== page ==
The start of vaccination for the general population – targeted in mid-October – is welcome news. It would be even more welcome if there are enough vaccines to go around.
This, unfortunately, is not the case. Even in Metro Manila, where the bulk of COVID vaccines has been concentrated, the inoculation of adult priority groups is not yet even completed except in cities with small populations such as San Juan. The slow vaccine rollout is one of the factors cited by various economic analysts in lowering their outlooks for growth in the Philippines this year as well as for pandemic resilience.
Outside Metro Manila, local government executives are also pointing to the inadequacy of vaccine supplies for the weak capability to contain the spread of the highly contagious Delta variant, which several health experts say is also deadlier.
General vaccination will make the resumption of face-to-face classes possible at least for more courses at the tertiary level. After medical and allied courses, limited in-person classes have been approved by President Duterte for engineering and technology, hotel and restaurant management, tourism and travel management, marine engineering and marine transportation.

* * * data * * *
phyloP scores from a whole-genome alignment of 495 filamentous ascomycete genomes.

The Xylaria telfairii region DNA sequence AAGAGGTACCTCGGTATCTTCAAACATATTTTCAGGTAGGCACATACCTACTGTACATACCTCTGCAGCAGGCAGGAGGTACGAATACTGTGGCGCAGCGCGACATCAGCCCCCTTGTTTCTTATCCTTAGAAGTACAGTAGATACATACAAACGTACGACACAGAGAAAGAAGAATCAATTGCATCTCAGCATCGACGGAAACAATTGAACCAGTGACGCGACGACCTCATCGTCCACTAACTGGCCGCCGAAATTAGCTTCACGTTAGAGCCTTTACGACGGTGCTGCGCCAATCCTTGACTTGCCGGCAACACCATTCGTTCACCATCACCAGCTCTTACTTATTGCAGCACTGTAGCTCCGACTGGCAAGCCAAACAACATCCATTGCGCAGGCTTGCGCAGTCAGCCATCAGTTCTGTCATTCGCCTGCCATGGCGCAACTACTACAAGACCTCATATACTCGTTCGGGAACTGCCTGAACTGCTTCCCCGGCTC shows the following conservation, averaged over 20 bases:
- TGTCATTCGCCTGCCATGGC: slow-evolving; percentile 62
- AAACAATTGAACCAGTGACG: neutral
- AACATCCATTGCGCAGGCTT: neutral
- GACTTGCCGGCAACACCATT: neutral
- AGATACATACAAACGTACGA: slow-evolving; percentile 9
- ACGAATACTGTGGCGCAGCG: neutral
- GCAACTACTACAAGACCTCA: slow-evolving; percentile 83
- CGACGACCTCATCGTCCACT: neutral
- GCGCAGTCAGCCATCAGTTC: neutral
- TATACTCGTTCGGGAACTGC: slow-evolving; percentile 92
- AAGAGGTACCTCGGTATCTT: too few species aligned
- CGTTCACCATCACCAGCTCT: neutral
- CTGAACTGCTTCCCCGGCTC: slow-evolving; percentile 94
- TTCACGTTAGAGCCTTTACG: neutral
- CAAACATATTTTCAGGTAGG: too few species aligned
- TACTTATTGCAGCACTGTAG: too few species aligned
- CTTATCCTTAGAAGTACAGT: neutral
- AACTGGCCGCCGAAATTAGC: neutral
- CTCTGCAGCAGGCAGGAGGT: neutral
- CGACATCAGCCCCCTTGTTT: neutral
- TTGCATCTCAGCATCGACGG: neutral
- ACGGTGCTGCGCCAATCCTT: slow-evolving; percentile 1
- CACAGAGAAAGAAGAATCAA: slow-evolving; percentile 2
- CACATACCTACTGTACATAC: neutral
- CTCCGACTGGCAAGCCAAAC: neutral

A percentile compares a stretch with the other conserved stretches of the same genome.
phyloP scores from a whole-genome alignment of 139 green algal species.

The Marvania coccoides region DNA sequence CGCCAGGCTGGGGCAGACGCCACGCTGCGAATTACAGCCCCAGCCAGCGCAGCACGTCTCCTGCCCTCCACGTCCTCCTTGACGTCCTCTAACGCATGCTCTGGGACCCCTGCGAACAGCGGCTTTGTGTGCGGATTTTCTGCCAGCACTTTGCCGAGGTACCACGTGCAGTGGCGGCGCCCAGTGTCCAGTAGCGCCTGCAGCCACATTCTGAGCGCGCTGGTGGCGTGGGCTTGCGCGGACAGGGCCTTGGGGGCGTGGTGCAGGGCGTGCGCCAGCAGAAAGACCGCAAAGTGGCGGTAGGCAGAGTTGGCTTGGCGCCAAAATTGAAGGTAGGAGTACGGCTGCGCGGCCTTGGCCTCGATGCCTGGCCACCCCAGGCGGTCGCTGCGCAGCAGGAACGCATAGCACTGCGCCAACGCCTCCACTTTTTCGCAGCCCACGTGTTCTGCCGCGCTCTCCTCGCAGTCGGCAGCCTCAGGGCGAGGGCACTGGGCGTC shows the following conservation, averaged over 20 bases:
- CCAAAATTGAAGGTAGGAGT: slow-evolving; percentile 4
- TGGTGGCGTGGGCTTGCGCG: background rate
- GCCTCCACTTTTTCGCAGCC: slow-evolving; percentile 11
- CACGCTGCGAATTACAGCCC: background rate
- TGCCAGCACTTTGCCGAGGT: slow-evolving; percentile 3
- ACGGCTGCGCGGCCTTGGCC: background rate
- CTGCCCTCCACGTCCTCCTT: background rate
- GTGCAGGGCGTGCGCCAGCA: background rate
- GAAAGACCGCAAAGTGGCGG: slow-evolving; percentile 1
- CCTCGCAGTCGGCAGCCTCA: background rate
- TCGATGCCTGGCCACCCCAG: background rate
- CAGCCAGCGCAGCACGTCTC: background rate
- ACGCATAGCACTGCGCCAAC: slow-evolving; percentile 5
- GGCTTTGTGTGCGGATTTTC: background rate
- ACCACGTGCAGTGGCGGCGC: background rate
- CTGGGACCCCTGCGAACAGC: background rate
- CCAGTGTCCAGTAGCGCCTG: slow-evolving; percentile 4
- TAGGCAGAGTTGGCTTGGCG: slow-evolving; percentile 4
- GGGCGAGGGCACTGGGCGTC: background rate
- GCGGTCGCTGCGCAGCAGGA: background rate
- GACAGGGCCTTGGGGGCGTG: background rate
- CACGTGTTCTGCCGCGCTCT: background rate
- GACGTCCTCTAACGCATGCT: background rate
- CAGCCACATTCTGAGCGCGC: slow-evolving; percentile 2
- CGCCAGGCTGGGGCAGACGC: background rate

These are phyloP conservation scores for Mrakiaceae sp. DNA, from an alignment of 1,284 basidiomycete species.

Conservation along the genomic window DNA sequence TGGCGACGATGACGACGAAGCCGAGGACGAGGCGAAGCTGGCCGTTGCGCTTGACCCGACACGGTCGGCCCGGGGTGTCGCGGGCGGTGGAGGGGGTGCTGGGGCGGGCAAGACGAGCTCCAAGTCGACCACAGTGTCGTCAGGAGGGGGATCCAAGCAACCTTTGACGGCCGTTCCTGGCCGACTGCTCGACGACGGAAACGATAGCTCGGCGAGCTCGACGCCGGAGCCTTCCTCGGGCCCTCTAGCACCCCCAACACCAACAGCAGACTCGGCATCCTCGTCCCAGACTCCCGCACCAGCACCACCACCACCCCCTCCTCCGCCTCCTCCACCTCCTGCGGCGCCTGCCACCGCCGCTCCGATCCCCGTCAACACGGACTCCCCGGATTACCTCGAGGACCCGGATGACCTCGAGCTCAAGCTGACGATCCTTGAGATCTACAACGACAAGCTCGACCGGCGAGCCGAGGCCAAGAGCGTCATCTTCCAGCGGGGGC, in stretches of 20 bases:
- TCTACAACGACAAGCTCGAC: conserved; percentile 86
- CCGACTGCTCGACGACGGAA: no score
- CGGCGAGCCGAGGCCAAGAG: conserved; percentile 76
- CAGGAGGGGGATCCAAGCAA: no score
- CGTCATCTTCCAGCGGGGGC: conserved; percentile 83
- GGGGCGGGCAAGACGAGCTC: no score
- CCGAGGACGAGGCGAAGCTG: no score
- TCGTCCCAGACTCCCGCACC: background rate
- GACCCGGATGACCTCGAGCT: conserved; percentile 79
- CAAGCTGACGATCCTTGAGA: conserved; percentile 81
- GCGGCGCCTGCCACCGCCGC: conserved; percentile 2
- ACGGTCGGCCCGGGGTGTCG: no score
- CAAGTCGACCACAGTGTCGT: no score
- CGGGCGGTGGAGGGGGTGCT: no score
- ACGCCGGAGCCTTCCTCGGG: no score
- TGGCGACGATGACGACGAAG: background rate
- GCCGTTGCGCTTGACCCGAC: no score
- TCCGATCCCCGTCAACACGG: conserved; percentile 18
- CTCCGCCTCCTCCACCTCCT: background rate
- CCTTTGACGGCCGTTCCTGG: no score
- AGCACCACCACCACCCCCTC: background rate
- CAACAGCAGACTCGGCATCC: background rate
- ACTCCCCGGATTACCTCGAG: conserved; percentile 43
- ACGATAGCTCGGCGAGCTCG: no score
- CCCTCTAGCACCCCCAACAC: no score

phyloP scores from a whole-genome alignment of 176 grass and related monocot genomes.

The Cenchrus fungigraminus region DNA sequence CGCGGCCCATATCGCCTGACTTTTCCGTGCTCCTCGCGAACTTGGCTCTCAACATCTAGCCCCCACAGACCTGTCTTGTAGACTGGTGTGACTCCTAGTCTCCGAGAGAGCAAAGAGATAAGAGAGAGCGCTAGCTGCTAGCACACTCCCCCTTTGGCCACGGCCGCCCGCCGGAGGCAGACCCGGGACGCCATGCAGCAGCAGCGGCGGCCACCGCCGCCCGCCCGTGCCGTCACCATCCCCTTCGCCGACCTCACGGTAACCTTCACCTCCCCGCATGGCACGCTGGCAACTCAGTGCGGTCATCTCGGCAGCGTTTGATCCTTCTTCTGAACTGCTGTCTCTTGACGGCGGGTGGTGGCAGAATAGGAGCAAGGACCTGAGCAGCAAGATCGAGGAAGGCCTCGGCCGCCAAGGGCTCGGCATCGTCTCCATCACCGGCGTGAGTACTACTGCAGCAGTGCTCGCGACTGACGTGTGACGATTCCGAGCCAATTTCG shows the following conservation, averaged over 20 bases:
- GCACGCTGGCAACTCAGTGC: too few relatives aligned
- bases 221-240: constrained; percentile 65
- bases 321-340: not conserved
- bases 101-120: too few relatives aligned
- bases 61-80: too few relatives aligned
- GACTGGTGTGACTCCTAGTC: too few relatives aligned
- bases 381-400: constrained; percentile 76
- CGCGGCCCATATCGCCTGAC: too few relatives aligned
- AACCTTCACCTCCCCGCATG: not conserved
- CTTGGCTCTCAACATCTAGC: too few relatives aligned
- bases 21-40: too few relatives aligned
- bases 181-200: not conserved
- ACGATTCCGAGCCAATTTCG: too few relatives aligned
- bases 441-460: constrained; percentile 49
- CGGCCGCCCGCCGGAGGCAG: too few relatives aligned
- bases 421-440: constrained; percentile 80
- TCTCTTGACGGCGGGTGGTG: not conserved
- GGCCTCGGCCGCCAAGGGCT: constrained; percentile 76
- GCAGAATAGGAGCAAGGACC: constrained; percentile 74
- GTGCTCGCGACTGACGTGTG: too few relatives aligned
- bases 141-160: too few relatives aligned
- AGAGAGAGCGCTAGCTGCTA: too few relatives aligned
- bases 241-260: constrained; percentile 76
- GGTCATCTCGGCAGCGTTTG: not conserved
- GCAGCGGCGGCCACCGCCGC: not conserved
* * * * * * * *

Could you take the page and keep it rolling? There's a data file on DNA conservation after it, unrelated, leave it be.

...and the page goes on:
While the in-person classes will be allowed only in areas at low risk of COVID infection, it would still be better if the students and teachers alike would be fully vaccinated. Delta is proving to be so transmissible that even some vaccinated persons are seeing breakthrough infections, putting at risk unvaccinated and vulnerable members of their household.
The Food and Drug Administration has approved the Pfizer-BioNTech and Moderna mRNA vaccines for use among adolescents aged 12 to 15 and 12 to 17, respectively. Supplies of these two vaccine brands, however, are very much limited. With global vaccine supplies still inadequate, the government should avoid overpromising and raising expectations of wider vaccination coverage.